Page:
To help people survive the tough conditions, UNHCR has distributed blankets, plastic sheeting, tents and stoves. Vulnerable children in Danna village, north of Muzaffarabad city, have received warm clothing. In camps in North West Frontier Province (NWFP), communal, heated tents have been set up, while in Pakistan-administered Kashmir, where there is not enough space for communal tents, stoves are being distributed to individual families. UNHCR staff are training camp residents on the safe use of stoves and reducing fire hazards. Finally, UNHCR partners are registering people displaced by earthquake, gathering information vital for both the provision of aid to survivors now and the reconstruction that will come later.
UNHCR is responsible for supporting the Pakistan authorities in some 160 relief camps housing nearly 140,000 people left homeless by the October 8th quake.
One Year On: Rebuilding Aceh
In the aftermath of the devastating 26 December 2004 Indian Ocean tsunami, UNHCR mounted a massive relief operation for some 100,000 survivors on the severely battered west coast of Indonesia's Aceh province.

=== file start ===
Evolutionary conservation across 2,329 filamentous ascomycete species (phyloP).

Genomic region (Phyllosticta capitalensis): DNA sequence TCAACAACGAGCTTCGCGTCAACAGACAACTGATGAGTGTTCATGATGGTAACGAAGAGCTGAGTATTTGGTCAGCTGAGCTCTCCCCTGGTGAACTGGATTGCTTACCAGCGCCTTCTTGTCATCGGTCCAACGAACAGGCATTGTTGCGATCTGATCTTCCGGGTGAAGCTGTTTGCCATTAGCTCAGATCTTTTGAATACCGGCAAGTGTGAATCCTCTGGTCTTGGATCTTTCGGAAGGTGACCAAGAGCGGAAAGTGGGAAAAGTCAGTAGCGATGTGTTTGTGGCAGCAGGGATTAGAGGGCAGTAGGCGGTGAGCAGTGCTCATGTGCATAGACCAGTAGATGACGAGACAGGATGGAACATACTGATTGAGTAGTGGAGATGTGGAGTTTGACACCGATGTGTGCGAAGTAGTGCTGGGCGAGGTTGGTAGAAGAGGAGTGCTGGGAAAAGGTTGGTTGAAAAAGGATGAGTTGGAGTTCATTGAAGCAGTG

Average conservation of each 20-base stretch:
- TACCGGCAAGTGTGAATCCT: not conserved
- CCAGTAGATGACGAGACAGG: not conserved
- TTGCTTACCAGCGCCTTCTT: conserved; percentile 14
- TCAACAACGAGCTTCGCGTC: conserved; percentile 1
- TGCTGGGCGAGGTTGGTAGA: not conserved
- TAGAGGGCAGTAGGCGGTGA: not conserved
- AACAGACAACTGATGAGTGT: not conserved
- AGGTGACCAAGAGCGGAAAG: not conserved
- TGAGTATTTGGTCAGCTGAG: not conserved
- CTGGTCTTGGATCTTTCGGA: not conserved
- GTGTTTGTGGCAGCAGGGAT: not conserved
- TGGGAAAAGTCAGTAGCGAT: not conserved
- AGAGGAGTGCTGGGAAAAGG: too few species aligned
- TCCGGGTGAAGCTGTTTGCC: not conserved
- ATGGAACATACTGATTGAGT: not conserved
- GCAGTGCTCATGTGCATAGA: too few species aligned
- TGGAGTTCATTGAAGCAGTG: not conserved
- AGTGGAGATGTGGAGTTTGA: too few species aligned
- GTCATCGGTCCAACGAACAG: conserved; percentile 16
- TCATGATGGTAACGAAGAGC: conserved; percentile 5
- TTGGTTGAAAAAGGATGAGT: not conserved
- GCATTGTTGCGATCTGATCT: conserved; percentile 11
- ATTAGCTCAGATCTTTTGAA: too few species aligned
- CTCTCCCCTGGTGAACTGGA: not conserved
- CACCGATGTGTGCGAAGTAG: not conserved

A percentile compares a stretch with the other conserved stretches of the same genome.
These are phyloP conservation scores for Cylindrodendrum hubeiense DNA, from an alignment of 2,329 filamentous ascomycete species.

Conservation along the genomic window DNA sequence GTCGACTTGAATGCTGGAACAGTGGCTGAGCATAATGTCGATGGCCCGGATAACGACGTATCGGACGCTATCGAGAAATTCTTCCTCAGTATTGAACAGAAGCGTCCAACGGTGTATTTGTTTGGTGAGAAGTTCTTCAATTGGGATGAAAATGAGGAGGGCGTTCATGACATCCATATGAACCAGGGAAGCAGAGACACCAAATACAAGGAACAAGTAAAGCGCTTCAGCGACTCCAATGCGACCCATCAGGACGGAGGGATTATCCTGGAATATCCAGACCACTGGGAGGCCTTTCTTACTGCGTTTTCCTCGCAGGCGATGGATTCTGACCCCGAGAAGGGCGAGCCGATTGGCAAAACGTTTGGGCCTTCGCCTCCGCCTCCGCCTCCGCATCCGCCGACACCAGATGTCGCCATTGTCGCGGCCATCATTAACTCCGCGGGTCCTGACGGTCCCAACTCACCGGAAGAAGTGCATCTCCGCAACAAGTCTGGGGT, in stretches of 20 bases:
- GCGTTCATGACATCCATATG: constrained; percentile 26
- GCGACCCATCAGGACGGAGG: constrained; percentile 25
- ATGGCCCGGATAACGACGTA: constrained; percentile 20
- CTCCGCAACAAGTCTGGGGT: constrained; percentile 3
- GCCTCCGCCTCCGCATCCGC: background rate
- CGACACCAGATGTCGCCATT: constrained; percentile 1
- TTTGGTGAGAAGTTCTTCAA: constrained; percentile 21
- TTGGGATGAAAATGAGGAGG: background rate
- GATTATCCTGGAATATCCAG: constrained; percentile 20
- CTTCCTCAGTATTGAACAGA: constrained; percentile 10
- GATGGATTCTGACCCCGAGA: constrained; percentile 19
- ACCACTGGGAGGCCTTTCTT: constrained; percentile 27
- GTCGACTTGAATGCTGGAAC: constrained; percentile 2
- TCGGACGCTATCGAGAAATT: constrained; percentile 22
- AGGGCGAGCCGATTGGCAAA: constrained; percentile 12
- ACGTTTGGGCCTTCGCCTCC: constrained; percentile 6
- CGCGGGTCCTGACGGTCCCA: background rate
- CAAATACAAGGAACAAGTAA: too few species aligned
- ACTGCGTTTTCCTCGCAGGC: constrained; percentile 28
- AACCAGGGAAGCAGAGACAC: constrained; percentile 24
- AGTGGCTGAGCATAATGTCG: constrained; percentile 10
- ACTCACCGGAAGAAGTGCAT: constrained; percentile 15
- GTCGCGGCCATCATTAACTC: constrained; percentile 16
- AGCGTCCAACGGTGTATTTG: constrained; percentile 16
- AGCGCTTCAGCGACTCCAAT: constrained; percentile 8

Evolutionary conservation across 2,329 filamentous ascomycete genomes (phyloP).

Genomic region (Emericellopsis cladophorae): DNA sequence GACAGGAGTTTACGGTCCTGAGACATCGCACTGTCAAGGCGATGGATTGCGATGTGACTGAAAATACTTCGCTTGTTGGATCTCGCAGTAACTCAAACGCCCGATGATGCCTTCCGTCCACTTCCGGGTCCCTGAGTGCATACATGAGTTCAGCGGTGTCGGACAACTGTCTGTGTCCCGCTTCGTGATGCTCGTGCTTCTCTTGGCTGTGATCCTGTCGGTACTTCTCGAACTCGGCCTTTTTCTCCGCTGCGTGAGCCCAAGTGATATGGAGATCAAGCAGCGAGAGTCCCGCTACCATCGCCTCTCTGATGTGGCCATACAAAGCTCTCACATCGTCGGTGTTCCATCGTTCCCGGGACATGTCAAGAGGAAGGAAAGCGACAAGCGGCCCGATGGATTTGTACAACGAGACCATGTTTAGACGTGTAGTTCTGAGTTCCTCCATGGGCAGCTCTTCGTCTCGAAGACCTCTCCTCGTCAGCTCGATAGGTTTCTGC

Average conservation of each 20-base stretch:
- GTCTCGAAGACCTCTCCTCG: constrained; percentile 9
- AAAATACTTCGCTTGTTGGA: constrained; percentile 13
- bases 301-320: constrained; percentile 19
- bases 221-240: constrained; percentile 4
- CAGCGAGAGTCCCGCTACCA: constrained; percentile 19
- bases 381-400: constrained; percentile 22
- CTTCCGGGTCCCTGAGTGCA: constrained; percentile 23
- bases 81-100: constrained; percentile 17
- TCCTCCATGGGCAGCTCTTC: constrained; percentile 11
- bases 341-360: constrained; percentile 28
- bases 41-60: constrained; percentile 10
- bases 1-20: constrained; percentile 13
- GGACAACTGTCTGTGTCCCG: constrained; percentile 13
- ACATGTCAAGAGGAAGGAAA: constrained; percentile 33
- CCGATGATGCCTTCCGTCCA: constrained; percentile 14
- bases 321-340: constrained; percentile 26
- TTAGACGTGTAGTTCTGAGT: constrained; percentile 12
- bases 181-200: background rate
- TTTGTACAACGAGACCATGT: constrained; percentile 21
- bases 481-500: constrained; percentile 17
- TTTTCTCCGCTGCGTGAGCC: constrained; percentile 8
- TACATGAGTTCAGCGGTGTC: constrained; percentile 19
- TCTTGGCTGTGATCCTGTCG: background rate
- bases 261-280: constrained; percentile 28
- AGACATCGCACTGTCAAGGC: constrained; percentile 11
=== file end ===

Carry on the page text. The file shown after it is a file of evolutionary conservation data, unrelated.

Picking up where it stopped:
After the initial three-month emergency relief phase was over, UNHCR withdrew from Aceh. However, in June 2005, after the Indonesian government had assessed the needs for the reconstruction and rehabilitation phase, UNHCR returned to assist in rebuilding the west coast communities. All the survivors' main infrastructural needs – such as schools, community centres, places of worship and family homes – have been included in the holistic reconstruction effort, and efforts have been made to ensure they are all designed to suit the Acehnese way of life. Rebuilding is already underway in the villages of Kreung Sabee and in Calang.
UNHCR has also been helping the recovery effort on Nias Island, off the coast of Sumatra, which was struck by an 8.7 magnitude earthquake on 28 March.
Tsunami Aftermath in Sri Lanka